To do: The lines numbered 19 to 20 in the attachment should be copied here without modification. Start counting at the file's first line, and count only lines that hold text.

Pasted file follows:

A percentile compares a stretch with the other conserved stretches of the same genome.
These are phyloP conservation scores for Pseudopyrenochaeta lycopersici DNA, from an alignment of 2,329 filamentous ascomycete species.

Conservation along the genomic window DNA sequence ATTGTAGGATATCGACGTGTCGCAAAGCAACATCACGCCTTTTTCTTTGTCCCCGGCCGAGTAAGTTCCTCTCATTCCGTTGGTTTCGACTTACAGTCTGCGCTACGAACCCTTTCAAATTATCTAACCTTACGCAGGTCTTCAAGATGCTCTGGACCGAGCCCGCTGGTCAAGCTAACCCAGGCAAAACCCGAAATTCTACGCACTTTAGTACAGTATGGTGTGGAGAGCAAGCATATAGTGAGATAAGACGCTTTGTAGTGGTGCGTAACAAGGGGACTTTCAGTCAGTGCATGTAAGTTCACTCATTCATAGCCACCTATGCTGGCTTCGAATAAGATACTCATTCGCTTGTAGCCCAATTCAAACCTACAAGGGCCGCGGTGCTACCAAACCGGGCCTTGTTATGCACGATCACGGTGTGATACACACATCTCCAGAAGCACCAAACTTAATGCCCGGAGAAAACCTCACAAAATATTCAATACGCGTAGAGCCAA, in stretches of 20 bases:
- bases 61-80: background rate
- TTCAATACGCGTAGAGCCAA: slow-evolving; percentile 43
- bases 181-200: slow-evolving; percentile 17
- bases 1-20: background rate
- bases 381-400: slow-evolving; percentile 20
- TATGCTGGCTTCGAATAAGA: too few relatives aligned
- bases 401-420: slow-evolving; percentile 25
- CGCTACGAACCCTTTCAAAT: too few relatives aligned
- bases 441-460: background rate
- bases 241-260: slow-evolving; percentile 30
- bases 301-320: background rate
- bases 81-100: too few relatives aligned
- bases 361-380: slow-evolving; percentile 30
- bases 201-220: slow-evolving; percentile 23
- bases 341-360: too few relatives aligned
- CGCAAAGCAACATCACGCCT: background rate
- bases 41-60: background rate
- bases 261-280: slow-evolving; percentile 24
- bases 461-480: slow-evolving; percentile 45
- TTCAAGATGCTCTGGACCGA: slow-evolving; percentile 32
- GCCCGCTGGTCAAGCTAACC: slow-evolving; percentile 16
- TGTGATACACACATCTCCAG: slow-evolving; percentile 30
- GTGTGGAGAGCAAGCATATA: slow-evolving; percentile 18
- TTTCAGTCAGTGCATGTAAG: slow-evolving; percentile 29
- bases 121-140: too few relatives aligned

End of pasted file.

- CGCAAAGCAACATCACGCCT: background rate
- bases 41-60: background rate